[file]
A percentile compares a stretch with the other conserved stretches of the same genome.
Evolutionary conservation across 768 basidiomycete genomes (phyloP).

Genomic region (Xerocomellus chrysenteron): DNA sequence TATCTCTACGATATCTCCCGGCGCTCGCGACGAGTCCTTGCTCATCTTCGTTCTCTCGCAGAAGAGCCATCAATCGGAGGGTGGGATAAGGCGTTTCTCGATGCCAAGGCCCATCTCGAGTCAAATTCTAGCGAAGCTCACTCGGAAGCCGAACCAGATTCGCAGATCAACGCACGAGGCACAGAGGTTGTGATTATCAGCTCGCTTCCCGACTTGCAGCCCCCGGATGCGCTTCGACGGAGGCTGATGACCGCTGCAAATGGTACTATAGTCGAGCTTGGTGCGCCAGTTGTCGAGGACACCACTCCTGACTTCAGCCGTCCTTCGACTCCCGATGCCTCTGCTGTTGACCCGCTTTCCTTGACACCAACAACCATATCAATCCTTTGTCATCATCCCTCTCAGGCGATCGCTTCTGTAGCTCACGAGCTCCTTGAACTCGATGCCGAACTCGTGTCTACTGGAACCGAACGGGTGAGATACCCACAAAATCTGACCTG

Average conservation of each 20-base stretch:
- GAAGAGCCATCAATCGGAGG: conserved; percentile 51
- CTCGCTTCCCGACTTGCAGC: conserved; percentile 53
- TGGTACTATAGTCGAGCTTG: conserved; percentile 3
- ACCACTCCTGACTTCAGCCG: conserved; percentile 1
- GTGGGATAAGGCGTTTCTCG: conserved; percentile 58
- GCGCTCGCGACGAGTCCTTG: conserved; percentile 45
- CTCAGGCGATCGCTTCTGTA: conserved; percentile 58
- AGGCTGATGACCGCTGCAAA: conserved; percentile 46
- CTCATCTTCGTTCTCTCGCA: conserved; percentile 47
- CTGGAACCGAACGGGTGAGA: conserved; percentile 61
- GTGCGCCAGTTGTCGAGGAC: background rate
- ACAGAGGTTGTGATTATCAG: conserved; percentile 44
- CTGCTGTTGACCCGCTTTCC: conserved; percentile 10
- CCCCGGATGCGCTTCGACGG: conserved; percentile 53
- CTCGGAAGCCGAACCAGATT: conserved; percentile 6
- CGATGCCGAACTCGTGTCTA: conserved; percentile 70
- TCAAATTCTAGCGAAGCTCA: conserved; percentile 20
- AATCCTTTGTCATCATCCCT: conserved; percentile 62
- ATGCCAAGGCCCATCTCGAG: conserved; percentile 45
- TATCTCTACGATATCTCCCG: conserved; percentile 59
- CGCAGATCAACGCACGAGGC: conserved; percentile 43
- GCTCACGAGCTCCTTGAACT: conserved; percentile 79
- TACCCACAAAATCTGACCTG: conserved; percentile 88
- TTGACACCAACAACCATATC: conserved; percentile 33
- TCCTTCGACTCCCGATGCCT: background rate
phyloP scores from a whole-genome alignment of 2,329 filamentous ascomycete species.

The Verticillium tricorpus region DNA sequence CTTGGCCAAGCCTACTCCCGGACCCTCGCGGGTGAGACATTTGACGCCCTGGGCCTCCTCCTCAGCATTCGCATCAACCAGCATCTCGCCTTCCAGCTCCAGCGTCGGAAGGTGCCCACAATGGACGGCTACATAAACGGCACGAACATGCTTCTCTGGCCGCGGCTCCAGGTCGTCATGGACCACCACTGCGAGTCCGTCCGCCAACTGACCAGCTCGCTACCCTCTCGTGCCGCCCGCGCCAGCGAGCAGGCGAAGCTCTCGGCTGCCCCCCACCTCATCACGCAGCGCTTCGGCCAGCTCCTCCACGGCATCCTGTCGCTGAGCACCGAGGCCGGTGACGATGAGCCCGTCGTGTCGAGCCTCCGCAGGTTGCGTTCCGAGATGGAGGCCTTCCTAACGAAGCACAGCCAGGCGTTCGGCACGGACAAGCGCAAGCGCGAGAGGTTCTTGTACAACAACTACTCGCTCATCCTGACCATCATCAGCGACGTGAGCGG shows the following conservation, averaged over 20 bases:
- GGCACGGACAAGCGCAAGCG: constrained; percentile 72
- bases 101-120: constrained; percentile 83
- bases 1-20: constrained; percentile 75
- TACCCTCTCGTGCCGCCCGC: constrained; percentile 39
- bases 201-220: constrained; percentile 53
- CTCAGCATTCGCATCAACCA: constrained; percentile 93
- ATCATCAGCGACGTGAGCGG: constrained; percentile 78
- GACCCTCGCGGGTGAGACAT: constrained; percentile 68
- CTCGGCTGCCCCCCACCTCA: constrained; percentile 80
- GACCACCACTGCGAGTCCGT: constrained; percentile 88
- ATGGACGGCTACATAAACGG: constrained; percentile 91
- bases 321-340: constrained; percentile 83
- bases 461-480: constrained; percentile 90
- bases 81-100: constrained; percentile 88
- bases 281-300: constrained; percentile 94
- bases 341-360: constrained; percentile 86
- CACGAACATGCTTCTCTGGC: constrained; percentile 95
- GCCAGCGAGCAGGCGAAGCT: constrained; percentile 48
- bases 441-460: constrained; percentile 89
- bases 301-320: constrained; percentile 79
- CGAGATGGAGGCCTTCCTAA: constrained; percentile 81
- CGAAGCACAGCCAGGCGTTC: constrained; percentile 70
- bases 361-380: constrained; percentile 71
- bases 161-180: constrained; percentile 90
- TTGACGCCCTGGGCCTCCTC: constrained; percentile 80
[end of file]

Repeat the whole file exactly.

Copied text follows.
A percentile compares a stretch with the other conserved stretches of the same genome.
Evolutionary conservation across 768 basidiomycete genomes (phyloP).

Genomic region (Xerocomellus chrysenteron): DNA sequence TATCTCTACGATATCTCCCGGCGCTCGCGACGAGTCCTTGCTCATCTTCGTTCTCTCGCAGAAGAGCCATCAATCGGAGGGTGGGATAAGGCGTTTCTCGATGCCAAGGCCCATCTCGAGTCAAATTCTAGCGAAGCTCACTCGGAAGCCGAACCAGATTCGCAGATCAACGCACGAGGCACAGAGGTTGTGATTATCAGCTCGCTTCCCGACTTGCAGCCCCCGGATGCGCTTCGACGGAGGCTGATGACCGCTGCAAATGGTACTATAGTCGAGCTTGGTGCGCCAGTTGTCGAGGACACCACTCCTGACTTCAGCCGTCCTTCGACTCCCGATGCCTCTGCTGTTGACCCGCTTTCCTTGACACCAACAACCATATCAATCCTTTGTCATCATCCCTCTCAGGCGATCGCTTCTGTAGCTCACGAGCTCCTTGAACTCGATGCCGAACTCGTGTCTACTGGAACCGAACGGGTGAGATACCCACAAAATCTGACCTG

Average conservation of each 20-base stretch:
- GAAGAGCCATCAATCGGAGG: conserved; percentile 51
- CTCGCTTCCCGACTTGCAGC: conserved; percentile 53
- TGGTACTATAGTCGAGCTTG: conserved; percentile 3
- ACCACTCCTGACTTCAGCCG: conserved; percentile 1
- GTGGGATAAGGCGTTTCTCG: conserved; percentile 58
- GCGCTCGCGACGAGTCCTTG: conserved; percentile 45
- CTCAGGCGATCGCTTCTGTA: conserved; percentile 58
- AGGCTGATGACCGCTGCAAA: conserved; percentile 46
- CTCATCTTCGTTCTCTCGCA: conserved; percentile 47
- CTGGAACCGAACGGGTGAGA: conserved; percentile 61
- GTGCGCCAGTTGTCGAGGAC: background rate
- ACAGAGGTTGTGATTATCAG: conserved; percentile 44
- CTGCTGTTGACCCGCTTTCC: conserved; percentile 10
- CCCCGGATGCGCTTCGACGG: conserved; percentile 53
- CTCGGAAGCCGAACCAGATT: conserved; percentile 6
- CGATGCCGAACTCGTGTCTA: conserved; percentile 70
- TCAAATTCTAGCGAAGCTCA: conserved; percentile 20
- AATCCTTTGTCATCATCCCT: conserved; percentile 62
- ATGCCAAGGCCCATCTCGAG: conserved; percentile 45
- TATCTCTACGATATCTCCCG: conserved; percentile 59
- CGCAGATCAACGCACGAGGC: conserved; percentile 43
- GCTCACGAGCTCCTTGAACT: conserved; percentile 79
- TACCCACAAAATCTGACCTG: conserved; percentile 88
- TTGACACCAACAACCATATC: conserved; percentile 33
- TCCTTCGACTCCCGATGCCT: background rate
phyloP scores from a whole-genome alignment of 2,329 filamentous ascomycete species.

The Verticillium tricorpus region DNA sequence CTTGGCCAAGCCTACTCCCGGACCCTCGCGGGTGAGACATTTGACGCCCTGGGCCTCCTCCTCAGCATTCGCATCAACCAGCATCTCGCCTTCCAGCTCCAGCGTCGGAAGGTGCCCACAATGGACGGCTACATAAACGGCACGAACATGCTTCTCTGGCCGCGGCTCCAGGTCGTCATGGACCACCACTGCGAGTCCGTCCGCCAACTGACCAGCTCGCTACCCTCTCGTGCCGCCCGCGCCAGCGAGCAGGCGAAGCTCTCGGCTGCCCCCCACCTCATCACGCAGCGCTTCGGCCAGCTCCTCCACGGCATCCTGTCGCTGAGCACCGAGGCCGGTGACGATGAGCCCGTCGTGTCGAGCCTCCGCAGGTTGCGTTCCGAGATGGAGGCCTTCCTAACGAAGCACAGCCAGGCGTTCGGCACGGACAAGCGCAAGCGCGAGAGGTTCTTGTACAACAACTACTCGCTCATCCTGACCATCATCAGCGACGTGAGCGG shows the following conservation, averaged over 20 bases:
- GGCACGGACAAGCGCAAGCG: constrained; percentile 72
- bases 101-120: constrained; percentile 83
- bases 1-20: constrained; percentile 75
- TACCCTCTCGTGCCGCCCGC: constrained; percentile 39
- bases 201-220: constrained; percentile 53
- CTCAGCATTCGCATCAACCA: constrained; percentile 93
- ATCATCAGCGACGTGAGCGG: constrained; percentile 78
- GACCCTCGCGGGTGAGACAT: constrained; percentile 68
- CTCGGCTGCCCCCCACCTCA: constrained; percentile 80
- GACCACCACTGCGAGTCCGT: constrained; percentile 88
- ATGGACGGCTACATAAACGG: constrained; percentile 91
- bases 321-340: constrained; percentile 83
- bases 461-480: constrained; percentile 90
- bases 81-100: constrained; percentile 88
- bases 281-300: constrained; percentile 94
- bases 341-360: constrained; percentile 86
- CACGAACATGCTTCTCTGGC: constrained; percentile 95
- GCCAGCGAGCAGGCGAAGCT: constrained; percentile 48
- bases 441-460: constrained; percentile 89
- bases 301-320: constrained; percentile 79
- CGAGATGGAGGCCTTCCTAA: constrained; percentile 81
- CGAAGCACAGCCAGGCGTTC: constrained; percentile 70
- bases 361-380: constrained; percentile 71
- bases 161-180: constrained; percentile 90
- TTGACGCCCTGGGCCTCCTC: constrained; percentile 80